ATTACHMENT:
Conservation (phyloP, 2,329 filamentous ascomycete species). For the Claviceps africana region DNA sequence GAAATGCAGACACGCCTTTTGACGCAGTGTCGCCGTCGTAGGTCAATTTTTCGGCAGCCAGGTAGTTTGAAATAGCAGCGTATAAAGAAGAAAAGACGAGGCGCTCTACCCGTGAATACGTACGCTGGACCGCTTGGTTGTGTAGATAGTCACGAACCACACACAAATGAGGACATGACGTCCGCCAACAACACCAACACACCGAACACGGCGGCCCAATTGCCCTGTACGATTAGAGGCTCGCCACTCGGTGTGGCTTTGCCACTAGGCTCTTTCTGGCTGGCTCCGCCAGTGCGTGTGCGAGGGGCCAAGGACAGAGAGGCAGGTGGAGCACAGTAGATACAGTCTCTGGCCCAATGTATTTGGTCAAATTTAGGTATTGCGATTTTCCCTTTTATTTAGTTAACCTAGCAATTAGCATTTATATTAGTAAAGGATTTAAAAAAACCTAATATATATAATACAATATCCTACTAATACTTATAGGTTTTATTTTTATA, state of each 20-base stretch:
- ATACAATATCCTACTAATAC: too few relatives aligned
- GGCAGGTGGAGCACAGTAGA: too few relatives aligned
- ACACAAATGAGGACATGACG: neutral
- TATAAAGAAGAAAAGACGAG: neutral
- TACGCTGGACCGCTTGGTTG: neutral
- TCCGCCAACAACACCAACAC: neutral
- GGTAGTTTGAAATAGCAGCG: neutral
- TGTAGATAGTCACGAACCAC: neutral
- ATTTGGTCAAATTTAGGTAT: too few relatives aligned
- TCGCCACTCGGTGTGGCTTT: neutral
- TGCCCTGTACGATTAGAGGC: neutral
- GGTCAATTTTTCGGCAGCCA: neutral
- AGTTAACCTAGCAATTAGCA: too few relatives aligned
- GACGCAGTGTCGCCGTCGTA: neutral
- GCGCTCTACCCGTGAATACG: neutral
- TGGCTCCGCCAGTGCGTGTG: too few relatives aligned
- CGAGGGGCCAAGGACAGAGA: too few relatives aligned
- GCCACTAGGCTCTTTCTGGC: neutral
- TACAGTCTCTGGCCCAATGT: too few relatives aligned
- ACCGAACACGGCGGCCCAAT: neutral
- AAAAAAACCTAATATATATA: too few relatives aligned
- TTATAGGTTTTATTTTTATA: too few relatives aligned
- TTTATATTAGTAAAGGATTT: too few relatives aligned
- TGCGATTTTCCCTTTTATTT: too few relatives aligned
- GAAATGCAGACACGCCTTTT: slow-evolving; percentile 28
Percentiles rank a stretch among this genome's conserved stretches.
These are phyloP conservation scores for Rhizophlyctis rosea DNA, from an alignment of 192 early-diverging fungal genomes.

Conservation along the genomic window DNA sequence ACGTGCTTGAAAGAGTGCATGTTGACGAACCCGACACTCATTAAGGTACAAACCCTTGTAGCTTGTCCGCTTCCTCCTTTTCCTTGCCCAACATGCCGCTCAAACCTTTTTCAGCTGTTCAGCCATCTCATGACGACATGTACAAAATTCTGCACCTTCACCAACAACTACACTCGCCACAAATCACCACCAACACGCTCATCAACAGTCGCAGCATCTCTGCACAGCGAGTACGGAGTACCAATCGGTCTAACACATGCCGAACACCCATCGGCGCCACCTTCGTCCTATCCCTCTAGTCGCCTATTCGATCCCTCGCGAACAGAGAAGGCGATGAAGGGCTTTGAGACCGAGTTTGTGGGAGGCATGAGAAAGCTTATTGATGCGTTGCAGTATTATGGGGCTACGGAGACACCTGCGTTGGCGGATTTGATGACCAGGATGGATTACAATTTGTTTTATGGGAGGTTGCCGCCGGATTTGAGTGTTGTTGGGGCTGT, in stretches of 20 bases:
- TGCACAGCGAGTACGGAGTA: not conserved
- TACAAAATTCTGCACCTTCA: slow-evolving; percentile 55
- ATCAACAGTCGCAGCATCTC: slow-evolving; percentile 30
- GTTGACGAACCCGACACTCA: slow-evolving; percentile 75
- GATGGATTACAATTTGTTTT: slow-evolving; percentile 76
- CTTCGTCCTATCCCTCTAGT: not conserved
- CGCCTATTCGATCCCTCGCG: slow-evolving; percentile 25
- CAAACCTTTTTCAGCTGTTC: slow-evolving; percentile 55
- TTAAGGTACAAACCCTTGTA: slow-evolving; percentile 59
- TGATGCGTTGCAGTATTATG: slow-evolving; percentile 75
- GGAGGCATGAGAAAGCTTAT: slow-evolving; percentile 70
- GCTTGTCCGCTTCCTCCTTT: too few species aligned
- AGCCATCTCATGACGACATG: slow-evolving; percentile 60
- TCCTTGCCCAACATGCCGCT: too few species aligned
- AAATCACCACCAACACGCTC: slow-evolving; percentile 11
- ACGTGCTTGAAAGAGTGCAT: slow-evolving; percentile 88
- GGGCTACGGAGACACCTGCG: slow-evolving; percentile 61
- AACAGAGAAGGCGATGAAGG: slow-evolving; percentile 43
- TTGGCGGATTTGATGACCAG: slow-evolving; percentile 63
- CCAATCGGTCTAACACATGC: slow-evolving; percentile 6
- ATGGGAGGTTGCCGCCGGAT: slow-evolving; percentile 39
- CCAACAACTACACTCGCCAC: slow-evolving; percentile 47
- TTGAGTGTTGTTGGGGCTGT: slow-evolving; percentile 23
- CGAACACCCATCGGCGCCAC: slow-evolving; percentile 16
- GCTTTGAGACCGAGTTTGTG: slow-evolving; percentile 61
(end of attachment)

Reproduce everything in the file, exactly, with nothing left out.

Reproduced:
Conservation (phyloP, 2,329 filamentous ascomycete species). For the Claviceps africana region DNA sequence GAAATGCAGACACGCCTTTTGACGCAGTGTCGCCGTCGTAGGTCAATTTTTCGGCAGCCAGGTAGTTTGAAATAGCAGCGTATAAAGAAGAAAAGACGAGGCGCTCTACCCGTGAATACGTACGCTGGACCGCTTGGTTGTGTAGATAGTCACGAACCACACACAAATGAGGACATGACGTCCGCCAACAACACCAACACACCGAACACGGCGGCCCAATTGCCCTGTACGATTAGAGGCTCGCCACTCGGTGTGGCTTTGCCACTAGGCTCTTTCTGGCTGGCTCCGCCAGTGCGTGTGCGAGGGGCCAAGGACAGAGAGGCAGGTGGAGCACAGTAGATACAGTCTCTGGCCCAATGTATTTGGTCAAATTTAGGTATTGCGATTTTCCCTTTTATTTAGTTAACCTAGCAATTAGCATTTATATTAGTAAAGGATTTAAAAAAACCTAATATATATAATACAATATCCTACTAATACTTATAGGTTTTATTTTTATA, state of each 20-base stretch:
- ATACAATATCCTACTAATAC: too few relatives aligned
- GGCAGGTGGAGCACAGTAGA: too few relatives aligned
- ACACAAATGAGGACATGACG: neutral
- TATAAAGAAGAAAAGACGAG: neutral
- TACGCTGGACCGCTTGGTTG: neutral
- TCCGCCAACAACACCAACAC: neutral
- GGTAGTTTGAAATAGCAGCG: neutral
- TGTAGATAGTCACGAACCAC: neutral
- ATTTGGTCAAATTTAGGTAT: too few relatives aligned
- TCGCCACTCGGTGTGGCTTT: neutral
- TGCCCTGTACGATTAGAGGC: neutral
- GGTCAATTTTTCGGCAGCCA: neutral
- AGTTAACCTAGCAATTAGCA: too few relatives aligned
- GACGCAGTGTCGCCGTCGTA: neutral
- GCGCTCTACCCGTGAATACG: neutral
- TGGCTCCGCCAGTGCGTGTG: too few relatives aligned
- CGAGGGGCCAAGGACAGAGA: too few relatives aligned
- GCCACTAGGCTCTTTCTGGC: neutral
- TACAGTCTCTGGCCCAATGT: too few relatives aligned
- ACCGAACACGGCGGCCCAAT: neutral
- AAAAAAACCTAATATATATA: too few relatives aligned
- TTATAGGTTTTATTTTTATA: too few relatives aligned
- TTTATATTAGTAAAGGATTT: too few relatives aligned
- TGCGATTTTCCCTTTTATTT: too few relatives aligned
- GAAATGCAGACACGCCTTTT: slow-evolving; percentile 28
Percentiles rank a stretch among this genome's conserved stretches.
These are phyloP conservation scores for Rhizophlyctis rosea DNA, from an alignment of 192 early-diverging fungal genomes.

Conservation along the genomic window DNA sequence ACGTGCTTGAAAGAGTGCATGTTGACGAACCCGACACTCATTAAGGTACAAACCCTTGTAGCTTGTCCGCTTCCTCCTTTTCCTTGCCCAACATGCCGCTCAAACCTTTTTCAGCTGTTCAGCCATCTCATGACGACATGTACAAAATTCTGCACCTTCACCAACAACTACACTCGCCACAAATCACCACCAACACGCTCATCAACAGTCGCAGCATCTCTGCACAGCGAGTACGGAGTACCAATCGGTCTAACACATGCCGAACACCCATCGGCGCCACCTTCGTCCTATCCCTCTAGTCGCCTATTCGATCCCTCGCGAACAGAGAAGGCGATGAAGGGCTTTGAGACCGAGTTTGTGGGAGGCATGAGAAAGCTTATTGATGCGTTGCAGTATTATGGGGCTACGGAGACACCTGCGTTGGCGGATTTGATGACCAGGATGGATTACAATTTGTTTTATGGGAGGTTGCCGCCGGATTTGAGTGTTGTTGGGGCTGT, in stretches of 20 bases:
- TGCACAGCGAGTACGGAGTA: not conserved
- TACAAAATTCTGCACCTTCA: slow-evolving; percentile 55
- ATCAACAGTCGCAGCATCTC: slow-evolving; percentile 30
- GTTGACGAACCCGACACTCA: slow-evolving; percentile 75
- GATGGATTACAATTTGTTTT: slow-evolving; percentile 76
- CTTCGTCCTATCCCTCTAGT: not conserved
- CGCCTATTCGATCCCTCGCG: slow-evolving; percentile 25
- CAAACCTTTTTCAGCTGTTC: slow-evolving; percentile 55
- TTAAGGTACAAACCCTTGTA: slow-evolving; percentile 59
- TGATGCGTTGCAGTATTATG: slow-evolving; percentile 75
- GGAGGCATGAGAAAGCTTAT: slow-evolving; percentile 70
- GCTTGTCCGCTTCCTCCTTT: too few species aligned
- AGCCATCTCATGACGACATG: slow-evolving; percentile 60
- TCCTTGCCCAACATGCCGCT: too few species aligned
- AAATCACCACCAACACGCTC: slow-evolving; percentile 11
- ACGTGCTTGAAAGAGTGCAT: slow-evolving; percentile 88
- GGGCTACGGAGACACCTGCG: slow-evolving; percentile 61
- AACAGAGAAGGCGATGAAGG: slow-evolving; percentile 43
- TTGGCGGATTTGATGACCAG: slow-evolving; percentile 63
- CCAATCGGTCTAACACATGC: slow-evolving; percentile 6
- ATGGGAGGTTGCCGCCGGAT: slow-evolving; percentile 39
- CCAACAACTACACTCGCCAC: slow-evolving; percentile 47
- TTGAGTGTTGTTGGGGCTGT: slow-evolving; percentile 23
- CGAACACCCATCGGCGCCAC: slow-evolving; percentile 16
- GCTTTGAGACCGAGTTTGTG: slow-evolving; percentile 61